#5 How to Treat Your own Back and Neck Pain with Ice


When a physician sees a patient who is suffering severe back or neck pain, he or she understandably wants to prescribe potent pain relief, an opiate. Since back and neck pain is so common, it's also understandable that it's a primary reason so many opioids are prescribed and an all-too-common cause for opioid addiction.

Needing non-addictive pain relief for our patients, we sought an option that is safe, effective, inexpensive and readily available for anyone when they need it. The solution is the aggressive use of ice, applied exactly as physics and physiology demand. Applied correctly and repeatedly, ice slows pain transmission to the point of numbness, thus controlling the acute pain. Just as importantly, ice "flushes" the area with elevated blood flow that occurs minutes after an initial decrease in blood flow caused by the cold. Tissue redness after the ice is removed is evidence the area has been fed, oxygenated and purged of waste products, all good things.

The problem is, the effect doesn't last very long so ice must be applied frequently, but safely. Use pebble ice mixed with water in a latex or vinyl, one-quart ice bag, rinsed thoroughly on the outside, and closed tightly. Apply directly to the bare skin and hold in place with a towel folded lengthwise. Do not lie upon the ice pack. The effect is complete in 20 minutes and may be repeated every hour, depending upon severity. Leaving the ice on for longer periods is of little value and is not recommended. We found that chemical, gel, and grain cold packs are soothing but not as effective as wet ice packs and present the risk for "burn" because they are dry and their temperature is unpredictable. They come from a zero-degree freezer and the water in skin cells freezes, thus injuring the cells, a little below 32 degrees Fahrenheit.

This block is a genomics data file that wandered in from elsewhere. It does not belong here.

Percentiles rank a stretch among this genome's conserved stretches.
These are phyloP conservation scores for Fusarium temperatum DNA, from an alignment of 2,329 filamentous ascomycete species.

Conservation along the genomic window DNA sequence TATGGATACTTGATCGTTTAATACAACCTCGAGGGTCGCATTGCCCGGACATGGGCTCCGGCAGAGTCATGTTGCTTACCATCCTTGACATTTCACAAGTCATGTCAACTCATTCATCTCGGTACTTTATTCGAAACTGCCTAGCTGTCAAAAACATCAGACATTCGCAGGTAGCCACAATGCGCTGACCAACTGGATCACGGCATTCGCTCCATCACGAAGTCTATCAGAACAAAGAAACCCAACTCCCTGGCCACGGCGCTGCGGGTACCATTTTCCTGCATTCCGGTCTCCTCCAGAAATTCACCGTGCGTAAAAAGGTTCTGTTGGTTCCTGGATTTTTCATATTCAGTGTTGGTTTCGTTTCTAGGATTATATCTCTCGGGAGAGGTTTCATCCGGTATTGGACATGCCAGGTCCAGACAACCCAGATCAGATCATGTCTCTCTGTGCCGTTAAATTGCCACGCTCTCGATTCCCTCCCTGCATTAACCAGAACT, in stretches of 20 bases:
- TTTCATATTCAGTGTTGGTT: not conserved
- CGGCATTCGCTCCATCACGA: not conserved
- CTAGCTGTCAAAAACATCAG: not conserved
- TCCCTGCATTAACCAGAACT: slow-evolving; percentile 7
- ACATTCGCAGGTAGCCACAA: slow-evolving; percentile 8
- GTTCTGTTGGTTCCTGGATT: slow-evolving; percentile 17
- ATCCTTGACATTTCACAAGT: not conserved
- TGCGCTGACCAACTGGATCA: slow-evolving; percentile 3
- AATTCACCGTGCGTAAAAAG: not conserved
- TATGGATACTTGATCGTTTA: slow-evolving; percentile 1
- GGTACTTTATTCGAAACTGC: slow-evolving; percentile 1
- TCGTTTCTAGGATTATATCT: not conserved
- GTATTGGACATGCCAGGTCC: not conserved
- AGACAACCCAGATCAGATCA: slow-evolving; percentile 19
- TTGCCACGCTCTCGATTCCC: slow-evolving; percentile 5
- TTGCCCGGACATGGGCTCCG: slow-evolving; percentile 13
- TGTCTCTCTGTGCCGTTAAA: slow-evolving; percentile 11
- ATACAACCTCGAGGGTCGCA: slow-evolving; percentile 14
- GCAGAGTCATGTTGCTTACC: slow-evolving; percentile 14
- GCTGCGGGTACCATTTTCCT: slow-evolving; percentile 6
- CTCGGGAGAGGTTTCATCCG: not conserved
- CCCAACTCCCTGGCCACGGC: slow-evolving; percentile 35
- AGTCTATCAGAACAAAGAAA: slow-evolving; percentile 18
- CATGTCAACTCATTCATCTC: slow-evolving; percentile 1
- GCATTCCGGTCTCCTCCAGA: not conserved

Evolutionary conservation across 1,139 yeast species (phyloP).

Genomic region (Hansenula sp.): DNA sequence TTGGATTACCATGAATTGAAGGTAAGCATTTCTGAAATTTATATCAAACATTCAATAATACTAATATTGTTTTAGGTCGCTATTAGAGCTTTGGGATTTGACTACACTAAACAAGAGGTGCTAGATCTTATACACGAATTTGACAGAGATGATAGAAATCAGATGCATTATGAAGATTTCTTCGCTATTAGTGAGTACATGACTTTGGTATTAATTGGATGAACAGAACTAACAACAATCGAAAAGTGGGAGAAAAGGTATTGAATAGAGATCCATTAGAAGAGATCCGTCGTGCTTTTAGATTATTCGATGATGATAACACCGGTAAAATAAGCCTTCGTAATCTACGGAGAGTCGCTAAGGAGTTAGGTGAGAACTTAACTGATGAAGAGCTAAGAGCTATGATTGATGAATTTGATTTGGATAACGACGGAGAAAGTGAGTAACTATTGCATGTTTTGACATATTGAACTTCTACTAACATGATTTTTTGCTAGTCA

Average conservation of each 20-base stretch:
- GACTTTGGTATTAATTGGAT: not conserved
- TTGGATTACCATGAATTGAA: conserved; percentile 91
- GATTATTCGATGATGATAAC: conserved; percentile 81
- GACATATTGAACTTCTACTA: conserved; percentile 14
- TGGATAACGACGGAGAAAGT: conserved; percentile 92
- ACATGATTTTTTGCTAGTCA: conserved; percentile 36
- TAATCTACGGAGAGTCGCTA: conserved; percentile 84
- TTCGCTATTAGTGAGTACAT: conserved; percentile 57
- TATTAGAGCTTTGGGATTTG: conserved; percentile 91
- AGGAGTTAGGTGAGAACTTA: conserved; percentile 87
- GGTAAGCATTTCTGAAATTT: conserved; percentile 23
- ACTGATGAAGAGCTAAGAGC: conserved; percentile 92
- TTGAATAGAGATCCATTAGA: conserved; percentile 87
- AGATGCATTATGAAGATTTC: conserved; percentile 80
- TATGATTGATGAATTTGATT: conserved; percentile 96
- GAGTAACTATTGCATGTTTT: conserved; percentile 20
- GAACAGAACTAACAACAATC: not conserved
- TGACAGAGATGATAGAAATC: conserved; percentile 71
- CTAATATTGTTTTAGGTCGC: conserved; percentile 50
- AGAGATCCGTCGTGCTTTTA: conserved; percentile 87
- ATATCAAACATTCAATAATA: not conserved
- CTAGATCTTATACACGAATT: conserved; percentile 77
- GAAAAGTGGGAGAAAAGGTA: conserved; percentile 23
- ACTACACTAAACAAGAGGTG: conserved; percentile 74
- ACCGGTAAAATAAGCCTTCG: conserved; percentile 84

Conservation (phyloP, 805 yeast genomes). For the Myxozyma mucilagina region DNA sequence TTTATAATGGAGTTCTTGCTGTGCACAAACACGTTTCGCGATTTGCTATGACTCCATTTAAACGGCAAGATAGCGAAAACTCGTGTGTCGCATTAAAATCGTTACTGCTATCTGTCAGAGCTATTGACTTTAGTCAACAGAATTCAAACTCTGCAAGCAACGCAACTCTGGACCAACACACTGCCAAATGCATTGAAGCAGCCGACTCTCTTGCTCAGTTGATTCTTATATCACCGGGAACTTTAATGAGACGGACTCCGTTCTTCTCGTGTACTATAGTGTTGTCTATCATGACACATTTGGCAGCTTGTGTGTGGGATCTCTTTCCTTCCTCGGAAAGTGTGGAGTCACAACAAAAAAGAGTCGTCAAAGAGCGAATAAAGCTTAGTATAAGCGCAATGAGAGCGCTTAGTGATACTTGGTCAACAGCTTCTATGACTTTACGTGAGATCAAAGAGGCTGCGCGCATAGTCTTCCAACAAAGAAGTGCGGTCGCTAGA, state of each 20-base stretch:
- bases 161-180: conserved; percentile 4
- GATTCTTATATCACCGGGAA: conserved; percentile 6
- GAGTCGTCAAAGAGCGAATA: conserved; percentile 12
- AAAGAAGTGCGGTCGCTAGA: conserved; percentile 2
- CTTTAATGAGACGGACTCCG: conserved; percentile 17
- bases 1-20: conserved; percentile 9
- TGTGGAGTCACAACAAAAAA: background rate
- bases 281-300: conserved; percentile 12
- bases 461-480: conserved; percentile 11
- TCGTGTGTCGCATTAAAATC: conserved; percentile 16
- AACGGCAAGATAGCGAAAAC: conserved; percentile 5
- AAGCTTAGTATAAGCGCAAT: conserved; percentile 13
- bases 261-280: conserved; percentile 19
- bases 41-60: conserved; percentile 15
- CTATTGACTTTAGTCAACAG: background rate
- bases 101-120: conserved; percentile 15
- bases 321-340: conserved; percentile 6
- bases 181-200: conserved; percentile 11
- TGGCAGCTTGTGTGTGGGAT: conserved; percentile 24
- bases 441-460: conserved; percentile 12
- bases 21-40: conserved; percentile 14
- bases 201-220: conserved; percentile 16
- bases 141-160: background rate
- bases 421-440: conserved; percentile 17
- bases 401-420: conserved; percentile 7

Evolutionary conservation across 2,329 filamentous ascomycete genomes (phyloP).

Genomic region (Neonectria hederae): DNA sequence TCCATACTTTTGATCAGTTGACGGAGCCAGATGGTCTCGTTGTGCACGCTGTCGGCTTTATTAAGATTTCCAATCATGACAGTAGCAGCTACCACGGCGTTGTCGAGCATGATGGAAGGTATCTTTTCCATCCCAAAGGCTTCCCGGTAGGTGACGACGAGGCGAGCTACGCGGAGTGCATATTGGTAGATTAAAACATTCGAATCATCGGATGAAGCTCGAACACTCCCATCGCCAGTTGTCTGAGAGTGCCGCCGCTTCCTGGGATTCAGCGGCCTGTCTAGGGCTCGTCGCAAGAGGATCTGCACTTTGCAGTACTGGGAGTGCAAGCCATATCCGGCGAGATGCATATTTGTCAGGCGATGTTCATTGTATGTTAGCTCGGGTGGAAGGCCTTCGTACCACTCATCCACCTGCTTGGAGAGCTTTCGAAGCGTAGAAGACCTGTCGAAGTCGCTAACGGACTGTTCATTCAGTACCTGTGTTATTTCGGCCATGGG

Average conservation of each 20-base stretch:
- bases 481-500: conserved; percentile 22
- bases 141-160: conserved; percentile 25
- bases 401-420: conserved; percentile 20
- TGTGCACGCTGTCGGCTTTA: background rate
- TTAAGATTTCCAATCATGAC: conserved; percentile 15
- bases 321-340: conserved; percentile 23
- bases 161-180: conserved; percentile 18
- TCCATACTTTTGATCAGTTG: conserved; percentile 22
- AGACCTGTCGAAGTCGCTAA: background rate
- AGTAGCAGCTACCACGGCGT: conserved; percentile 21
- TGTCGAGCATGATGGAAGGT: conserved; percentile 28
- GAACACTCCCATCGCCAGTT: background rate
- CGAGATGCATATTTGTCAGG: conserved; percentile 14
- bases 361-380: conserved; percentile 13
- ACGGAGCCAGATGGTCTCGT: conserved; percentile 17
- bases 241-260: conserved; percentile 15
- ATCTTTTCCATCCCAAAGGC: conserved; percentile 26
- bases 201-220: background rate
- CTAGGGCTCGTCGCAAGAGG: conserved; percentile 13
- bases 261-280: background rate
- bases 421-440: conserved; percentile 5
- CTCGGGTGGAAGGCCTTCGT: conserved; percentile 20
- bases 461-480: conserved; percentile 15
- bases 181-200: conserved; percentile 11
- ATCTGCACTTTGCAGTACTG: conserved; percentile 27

Acute back or neck pain responds best when wet ice packs are applied as soon as possible following injury or pain onset and then hourly during the first 24 hours. Continue the use of wet ice packs for the next 36 hours as often as feels reasonable. Athletes and others find predictable benefit from daily use of ice packs until pain and symptoms have passed.  

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